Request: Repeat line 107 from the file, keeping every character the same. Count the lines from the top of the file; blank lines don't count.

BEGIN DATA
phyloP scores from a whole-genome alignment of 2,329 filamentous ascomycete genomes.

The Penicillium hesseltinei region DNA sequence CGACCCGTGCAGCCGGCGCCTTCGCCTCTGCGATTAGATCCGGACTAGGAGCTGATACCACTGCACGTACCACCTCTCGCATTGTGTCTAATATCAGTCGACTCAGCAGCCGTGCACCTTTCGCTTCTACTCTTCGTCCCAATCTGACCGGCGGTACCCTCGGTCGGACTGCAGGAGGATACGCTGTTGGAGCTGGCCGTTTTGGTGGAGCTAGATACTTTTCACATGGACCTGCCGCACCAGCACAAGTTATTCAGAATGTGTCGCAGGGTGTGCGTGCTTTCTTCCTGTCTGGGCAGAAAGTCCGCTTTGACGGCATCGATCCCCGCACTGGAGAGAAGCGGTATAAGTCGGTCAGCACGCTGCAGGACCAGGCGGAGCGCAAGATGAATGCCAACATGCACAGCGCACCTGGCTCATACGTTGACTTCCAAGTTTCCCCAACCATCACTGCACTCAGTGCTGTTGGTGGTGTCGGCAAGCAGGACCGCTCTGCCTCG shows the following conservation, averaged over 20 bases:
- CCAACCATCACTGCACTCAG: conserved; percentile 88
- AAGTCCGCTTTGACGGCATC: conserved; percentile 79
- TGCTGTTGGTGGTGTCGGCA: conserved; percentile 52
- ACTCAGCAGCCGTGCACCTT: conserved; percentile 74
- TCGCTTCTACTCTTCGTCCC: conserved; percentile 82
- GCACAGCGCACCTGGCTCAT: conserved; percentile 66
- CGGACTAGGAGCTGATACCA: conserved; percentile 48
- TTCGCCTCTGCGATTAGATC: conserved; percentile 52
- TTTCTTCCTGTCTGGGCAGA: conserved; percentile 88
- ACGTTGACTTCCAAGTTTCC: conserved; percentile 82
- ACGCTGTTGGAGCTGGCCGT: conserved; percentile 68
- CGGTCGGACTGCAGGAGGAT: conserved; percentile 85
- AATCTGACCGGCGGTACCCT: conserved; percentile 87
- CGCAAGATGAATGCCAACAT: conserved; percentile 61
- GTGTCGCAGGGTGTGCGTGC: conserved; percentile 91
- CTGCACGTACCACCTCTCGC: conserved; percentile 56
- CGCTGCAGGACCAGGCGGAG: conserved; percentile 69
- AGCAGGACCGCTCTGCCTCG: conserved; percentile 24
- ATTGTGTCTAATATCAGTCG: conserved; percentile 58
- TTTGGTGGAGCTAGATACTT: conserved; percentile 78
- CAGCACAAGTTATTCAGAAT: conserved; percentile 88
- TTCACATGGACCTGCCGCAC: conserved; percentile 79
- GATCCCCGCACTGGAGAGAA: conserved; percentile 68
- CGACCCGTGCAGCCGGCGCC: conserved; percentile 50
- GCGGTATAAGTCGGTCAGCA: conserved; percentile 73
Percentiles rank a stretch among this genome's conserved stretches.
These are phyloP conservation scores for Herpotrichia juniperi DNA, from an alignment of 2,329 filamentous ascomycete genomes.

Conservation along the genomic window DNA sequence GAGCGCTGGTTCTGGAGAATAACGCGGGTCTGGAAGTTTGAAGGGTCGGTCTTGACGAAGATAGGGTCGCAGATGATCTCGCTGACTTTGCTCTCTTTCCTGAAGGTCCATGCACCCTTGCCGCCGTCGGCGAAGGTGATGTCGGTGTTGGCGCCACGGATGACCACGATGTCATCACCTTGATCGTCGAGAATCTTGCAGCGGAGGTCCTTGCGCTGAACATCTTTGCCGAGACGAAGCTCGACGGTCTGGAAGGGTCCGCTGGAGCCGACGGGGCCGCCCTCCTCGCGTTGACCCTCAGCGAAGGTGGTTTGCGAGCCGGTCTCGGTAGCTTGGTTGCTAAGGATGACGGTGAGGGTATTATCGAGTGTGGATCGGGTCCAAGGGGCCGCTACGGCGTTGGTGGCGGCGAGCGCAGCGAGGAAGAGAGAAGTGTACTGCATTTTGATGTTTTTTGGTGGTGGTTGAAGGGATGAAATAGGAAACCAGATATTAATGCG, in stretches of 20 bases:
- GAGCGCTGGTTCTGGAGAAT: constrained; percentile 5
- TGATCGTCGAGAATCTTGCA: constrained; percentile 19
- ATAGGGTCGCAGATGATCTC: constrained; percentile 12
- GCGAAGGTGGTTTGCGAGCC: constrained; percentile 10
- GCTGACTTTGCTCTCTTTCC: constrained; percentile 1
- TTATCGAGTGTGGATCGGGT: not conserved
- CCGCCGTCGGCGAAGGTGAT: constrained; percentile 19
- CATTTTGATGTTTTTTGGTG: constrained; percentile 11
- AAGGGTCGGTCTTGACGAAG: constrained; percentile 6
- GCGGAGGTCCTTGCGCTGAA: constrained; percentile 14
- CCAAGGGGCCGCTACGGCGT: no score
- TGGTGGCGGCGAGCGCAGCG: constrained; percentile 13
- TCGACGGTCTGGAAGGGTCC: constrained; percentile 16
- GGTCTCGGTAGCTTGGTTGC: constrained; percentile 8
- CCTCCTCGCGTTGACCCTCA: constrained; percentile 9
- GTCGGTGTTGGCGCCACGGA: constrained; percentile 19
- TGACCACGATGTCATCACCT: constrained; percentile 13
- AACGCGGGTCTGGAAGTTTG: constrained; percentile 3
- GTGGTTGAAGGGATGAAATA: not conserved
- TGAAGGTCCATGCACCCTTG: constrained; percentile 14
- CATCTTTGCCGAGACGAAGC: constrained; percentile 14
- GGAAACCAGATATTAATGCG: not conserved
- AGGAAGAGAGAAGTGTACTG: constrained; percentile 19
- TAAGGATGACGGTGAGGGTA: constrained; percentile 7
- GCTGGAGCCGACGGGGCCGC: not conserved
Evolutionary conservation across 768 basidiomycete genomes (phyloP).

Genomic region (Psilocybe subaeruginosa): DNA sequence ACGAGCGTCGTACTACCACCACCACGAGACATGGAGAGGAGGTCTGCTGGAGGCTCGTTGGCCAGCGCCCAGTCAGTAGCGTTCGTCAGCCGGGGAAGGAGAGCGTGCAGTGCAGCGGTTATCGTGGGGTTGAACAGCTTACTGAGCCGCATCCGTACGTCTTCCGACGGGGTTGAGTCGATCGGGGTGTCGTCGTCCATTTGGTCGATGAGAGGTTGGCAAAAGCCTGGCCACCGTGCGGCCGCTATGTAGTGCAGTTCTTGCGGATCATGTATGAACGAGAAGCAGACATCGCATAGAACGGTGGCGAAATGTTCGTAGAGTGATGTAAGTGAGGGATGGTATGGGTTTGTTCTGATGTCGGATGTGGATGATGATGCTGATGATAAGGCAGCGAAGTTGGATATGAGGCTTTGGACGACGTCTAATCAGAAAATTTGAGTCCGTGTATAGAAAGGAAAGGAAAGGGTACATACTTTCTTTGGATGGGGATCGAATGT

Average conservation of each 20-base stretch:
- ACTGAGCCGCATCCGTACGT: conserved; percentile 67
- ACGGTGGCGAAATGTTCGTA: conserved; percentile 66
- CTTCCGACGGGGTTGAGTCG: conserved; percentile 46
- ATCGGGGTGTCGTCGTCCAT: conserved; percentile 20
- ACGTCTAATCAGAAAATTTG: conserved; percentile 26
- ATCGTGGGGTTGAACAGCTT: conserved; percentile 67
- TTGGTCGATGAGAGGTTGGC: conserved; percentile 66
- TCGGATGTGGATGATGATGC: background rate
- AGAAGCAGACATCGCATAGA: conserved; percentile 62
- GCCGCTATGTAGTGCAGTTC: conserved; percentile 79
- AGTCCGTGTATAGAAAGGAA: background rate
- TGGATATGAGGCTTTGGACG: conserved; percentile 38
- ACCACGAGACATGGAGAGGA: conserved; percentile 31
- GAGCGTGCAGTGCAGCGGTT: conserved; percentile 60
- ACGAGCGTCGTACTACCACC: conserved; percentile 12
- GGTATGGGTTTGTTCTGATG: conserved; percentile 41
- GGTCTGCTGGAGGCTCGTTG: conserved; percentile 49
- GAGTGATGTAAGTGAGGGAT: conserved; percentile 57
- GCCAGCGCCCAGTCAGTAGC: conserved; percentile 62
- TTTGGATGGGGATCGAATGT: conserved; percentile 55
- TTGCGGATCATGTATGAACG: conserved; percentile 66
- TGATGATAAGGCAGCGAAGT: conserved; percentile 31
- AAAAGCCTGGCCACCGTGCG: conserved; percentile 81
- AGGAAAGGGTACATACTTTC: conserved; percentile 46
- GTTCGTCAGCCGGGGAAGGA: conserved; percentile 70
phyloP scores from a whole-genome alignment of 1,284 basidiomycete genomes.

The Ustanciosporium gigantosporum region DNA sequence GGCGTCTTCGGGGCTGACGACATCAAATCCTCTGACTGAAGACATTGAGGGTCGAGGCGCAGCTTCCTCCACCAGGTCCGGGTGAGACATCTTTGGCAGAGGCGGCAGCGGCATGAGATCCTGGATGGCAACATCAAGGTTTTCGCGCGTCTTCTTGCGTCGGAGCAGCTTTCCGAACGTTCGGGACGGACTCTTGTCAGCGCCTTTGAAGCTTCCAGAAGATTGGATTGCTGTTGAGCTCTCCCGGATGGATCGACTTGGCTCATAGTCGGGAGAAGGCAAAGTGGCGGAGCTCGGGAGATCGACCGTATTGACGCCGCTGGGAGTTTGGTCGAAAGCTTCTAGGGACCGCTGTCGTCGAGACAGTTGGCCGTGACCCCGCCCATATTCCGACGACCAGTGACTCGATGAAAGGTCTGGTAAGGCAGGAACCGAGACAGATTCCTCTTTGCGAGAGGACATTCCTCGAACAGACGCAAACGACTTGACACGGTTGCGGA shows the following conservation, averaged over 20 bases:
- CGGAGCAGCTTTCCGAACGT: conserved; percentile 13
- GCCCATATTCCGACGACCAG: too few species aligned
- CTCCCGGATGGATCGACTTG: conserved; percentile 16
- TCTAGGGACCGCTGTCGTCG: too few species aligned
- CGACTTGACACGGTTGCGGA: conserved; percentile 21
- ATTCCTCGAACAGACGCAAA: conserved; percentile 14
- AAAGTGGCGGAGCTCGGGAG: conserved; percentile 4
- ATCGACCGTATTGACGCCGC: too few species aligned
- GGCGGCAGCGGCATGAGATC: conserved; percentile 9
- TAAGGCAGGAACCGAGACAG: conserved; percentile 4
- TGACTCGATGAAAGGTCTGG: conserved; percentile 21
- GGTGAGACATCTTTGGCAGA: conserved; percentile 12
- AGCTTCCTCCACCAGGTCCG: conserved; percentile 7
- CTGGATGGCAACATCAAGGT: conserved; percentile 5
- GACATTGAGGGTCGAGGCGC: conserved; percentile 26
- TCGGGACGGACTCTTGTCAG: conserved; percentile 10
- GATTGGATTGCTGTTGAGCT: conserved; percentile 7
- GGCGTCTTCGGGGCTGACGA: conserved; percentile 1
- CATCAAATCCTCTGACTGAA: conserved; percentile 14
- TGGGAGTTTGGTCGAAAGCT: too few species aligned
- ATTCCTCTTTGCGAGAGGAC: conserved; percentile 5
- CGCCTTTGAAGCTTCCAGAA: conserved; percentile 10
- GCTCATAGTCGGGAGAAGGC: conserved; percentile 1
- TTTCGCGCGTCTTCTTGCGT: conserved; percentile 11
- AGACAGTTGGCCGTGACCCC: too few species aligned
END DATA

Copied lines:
- CGCCTTTGAAGCTTCCAGAA: conserved; percentile 10